Know the waters where you'll be going and the expected weather. Have a map, chart and compass on board as well as a plan on where you will take your craft to shore. As an extra precaution, write down your route and when you plan to return and give it to someone who can make sure you return when expected and can call for help if you don't. Create an alternate route in case something diverts you from your initial plan.
Your canoe or kayak should be outfitted with a number of items before each trip. These include your paddle, throw ropes, a small knife or multipurpose tool, a small repair kit with duct tape, a bilge pump and throw bags with throw ropes. Emergency equipment includes a whistle, air horn or other sound-making device; flares; a small first aid kit; a survival blanket; and a flashlight. Optional equipment consists of a backup paddle, a GPS or other location device, cell phone if there is service in the area and dry bags to keep electronics safe from the water.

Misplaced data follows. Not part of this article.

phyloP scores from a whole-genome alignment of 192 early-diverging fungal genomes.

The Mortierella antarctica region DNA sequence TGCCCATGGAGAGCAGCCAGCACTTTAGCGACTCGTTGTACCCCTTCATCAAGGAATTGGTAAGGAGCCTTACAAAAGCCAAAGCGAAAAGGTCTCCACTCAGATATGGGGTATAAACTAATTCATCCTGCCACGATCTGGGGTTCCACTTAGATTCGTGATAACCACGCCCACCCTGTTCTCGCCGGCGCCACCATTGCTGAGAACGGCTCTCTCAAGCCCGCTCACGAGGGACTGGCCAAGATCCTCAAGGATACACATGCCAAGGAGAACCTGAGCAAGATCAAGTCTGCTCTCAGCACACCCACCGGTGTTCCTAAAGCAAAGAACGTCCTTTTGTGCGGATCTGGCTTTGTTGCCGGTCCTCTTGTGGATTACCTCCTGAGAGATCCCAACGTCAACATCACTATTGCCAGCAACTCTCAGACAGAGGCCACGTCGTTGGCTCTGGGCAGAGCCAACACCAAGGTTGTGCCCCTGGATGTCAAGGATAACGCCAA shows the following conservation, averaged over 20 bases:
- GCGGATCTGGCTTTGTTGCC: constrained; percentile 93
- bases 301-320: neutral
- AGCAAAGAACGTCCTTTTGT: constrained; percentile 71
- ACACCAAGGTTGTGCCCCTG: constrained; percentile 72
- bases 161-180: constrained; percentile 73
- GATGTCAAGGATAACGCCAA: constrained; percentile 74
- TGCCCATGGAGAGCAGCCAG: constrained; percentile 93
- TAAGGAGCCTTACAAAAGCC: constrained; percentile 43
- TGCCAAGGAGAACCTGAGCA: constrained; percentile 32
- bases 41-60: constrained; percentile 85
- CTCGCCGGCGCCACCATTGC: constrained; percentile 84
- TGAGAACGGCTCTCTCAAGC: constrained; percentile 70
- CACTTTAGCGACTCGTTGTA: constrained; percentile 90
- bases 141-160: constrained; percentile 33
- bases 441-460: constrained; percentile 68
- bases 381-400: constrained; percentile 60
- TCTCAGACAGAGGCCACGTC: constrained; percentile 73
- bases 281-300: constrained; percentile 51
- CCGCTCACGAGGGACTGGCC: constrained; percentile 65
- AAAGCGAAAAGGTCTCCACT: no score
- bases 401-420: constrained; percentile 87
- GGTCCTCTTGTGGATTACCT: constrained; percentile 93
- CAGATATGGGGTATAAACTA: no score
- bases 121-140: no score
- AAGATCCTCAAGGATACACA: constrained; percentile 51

Always wear a personal flotation device, dress appropriately for the weather and bring a host of other necessary items. Pack enough food and water to sustain you longer than you expect to be gone, just in case of emergency. Also bring insect repellent, sunscreen, sunglasses with a buoyant strap, and hat or helmet. Pack extra clothes in a waterproof bag in case you capsize. Wear shoes that work in the water and on dry land in case you need to hike to safety.
Article Written By Ryn Gargulinski
Ryn Gargulinski is a writer, artist and performer whose journalism career began in 1991. Credits include two illustrated books, "Bony Yoga" and "Rats Incredible"; fitness, animal, crime, general news and features for various publications; and several awards. She holds a Master of Arts in English literature and folklore and a Bachelor of Fine Arts in creative writing with a French minor from Brooklyn College.